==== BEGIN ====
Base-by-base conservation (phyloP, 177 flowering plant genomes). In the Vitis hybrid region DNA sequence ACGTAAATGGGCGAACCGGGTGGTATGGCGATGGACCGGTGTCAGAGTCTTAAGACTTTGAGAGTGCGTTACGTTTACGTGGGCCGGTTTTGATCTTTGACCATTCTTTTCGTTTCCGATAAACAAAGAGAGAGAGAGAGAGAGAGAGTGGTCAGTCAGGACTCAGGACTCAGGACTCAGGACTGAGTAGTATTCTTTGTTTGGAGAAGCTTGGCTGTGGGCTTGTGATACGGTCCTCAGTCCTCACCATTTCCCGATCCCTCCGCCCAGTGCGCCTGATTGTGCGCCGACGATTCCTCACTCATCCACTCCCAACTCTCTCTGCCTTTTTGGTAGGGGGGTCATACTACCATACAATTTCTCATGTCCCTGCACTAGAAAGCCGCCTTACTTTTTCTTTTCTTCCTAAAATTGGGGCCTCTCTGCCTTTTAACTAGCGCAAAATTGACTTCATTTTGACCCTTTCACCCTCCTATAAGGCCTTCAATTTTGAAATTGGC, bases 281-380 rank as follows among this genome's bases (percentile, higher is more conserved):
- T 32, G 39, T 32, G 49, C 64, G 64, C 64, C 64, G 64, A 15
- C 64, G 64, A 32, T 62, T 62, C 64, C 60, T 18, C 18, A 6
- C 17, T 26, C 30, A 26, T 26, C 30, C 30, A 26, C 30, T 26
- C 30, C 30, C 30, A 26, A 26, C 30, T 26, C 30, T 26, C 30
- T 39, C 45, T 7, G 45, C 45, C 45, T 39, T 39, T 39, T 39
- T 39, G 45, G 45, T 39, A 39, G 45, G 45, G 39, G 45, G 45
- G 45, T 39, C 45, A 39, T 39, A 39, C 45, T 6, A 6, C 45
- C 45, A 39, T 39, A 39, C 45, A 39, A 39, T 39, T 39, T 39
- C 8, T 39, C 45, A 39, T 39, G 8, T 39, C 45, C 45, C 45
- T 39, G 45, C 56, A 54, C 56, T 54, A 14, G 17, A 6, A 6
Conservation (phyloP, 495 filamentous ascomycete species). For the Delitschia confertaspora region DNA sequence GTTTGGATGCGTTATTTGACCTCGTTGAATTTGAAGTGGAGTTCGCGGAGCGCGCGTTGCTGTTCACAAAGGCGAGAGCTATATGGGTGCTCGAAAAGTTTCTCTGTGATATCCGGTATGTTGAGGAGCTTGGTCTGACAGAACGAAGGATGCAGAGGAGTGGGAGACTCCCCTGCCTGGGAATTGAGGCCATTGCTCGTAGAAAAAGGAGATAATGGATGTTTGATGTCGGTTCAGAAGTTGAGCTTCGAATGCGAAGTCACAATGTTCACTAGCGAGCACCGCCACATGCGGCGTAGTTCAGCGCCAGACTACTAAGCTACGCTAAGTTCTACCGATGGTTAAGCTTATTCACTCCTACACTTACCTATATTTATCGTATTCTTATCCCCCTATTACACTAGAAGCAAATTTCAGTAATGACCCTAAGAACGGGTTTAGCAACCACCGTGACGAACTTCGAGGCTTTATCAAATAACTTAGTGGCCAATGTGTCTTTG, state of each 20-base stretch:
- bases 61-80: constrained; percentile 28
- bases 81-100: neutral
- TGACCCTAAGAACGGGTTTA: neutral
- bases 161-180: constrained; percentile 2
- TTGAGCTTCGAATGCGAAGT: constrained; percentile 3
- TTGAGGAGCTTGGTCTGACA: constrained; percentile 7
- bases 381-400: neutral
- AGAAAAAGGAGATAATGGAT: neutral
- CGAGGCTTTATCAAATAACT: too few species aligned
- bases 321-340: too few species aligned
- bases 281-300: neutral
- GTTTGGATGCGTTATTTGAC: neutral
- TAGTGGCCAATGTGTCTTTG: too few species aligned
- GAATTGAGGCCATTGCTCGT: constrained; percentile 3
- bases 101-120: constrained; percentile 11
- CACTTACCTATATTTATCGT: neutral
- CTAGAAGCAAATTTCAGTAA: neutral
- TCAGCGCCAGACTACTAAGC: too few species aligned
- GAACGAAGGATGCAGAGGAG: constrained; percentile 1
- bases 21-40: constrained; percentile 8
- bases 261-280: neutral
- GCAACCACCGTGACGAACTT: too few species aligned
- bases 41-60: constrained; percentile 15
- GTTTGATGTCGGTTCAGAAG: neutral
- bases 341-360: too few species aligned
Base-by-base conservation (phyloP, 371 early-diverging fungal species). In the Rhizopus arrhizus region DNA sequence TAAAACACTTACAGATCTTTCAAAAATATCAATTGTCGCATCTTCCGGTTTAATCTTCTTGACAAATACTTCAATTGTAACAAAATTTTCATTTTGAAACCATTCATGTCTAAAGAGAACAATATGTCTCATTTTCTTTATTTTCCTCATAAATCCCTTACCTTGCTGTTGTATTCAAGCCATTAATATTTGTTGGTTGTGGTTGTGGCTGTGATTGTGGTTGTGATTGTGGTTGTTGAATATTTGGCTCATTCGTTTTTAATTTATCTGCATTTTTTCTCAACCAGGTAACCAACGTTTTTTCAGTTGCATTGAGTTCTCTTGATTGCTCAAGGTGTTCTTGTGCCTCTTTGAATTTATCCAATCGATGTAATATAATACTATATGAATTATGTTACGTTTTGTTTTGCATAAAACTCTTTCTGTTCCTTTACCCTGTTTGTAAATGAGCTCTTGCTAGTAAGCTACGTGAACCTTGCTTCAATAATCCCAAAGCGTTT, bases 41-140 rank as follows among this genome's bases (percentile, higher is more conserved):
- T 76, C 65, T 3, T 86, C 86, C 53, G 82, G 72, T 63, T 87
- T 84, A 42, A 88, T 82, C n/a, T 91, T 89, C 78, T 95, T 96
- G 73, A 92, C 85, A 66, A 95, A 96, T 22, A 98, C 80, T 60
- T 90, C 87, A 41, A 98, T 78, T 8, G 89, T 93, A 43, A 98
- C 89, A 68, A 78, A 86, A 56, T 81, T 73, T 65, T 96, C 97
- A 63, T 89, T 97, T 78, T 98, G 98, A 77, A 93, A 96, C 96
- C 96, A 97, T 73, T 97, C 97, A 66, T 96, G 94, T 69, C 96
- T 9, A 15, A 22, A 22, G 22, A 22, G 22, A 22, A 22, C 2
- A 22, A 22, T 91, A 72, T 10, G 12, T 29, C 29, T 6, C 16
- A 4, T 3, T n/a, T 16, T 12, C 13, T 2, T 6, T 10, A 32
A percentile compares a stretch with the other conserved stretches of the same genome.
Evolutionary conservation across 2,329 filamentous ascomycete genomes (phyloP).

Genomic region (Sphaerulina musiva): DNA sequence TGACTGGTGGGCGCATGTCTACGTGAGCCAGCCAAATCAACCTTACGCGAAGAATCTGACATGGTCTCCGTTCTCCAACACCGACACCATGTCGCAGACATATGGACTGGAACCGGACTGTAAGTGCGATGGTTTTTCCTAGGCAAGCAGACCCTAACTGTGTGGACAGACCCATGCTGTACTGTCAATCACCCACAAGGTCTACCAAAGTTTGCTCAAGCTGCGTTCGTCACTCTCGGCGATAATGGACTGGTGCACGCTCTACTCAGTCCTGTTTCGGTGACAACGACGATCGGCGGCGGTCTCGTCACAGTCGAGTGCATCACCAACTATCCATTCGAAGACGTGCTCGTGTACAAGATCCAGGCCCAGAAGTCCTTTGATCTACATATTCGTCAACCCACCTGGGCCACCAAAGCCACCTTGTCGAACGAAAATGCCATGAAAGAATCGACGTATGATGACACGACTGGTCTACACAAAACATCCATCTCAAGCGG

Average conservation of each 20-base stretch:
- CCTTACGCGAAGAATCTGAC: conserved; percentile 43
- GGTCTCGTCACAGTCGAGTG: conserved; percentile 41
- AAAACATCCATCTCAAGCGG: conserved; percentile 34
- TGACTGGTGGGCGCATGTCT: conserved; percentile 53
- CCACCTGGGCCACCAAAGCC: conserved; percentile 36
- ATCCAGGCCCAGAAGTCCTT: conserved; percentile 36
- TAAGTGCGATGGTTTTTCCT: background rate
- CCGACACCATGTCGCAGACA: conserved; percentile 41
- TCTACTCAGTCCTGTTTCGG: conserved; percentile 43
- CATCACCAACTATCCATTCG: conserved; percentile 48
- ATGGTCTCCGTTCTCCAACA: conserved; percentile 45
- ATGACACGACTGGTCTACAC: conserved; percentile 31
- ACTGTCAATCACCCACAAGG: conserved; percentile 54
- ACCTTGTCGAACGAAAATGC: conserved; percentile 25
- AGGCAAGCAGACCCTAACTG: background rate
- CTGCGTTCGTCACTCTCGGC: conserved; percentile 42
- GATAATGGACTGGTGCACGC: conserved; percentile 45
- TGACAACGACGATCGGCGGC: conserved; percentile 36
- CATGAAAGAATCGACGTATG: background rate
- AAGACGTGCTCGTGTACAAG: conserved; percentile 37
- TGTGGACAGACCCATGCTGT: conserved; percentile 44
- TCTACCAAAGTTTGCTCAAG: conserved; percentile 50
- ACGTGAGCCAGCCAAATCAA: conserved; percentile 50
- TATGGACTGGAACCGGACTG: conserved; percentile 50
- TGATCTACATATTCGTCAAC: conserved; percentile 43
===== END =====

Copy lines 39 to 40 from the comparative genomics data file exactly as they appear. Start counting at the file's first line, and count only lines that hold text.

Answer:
- T 76, C 65, T 3, T 86, C 86, C 53, G 82, G 72, T 63, T 87
- T 84, A 42, A 88, T 82, C n/a, T 91, T 89, C 78, T 95, T 96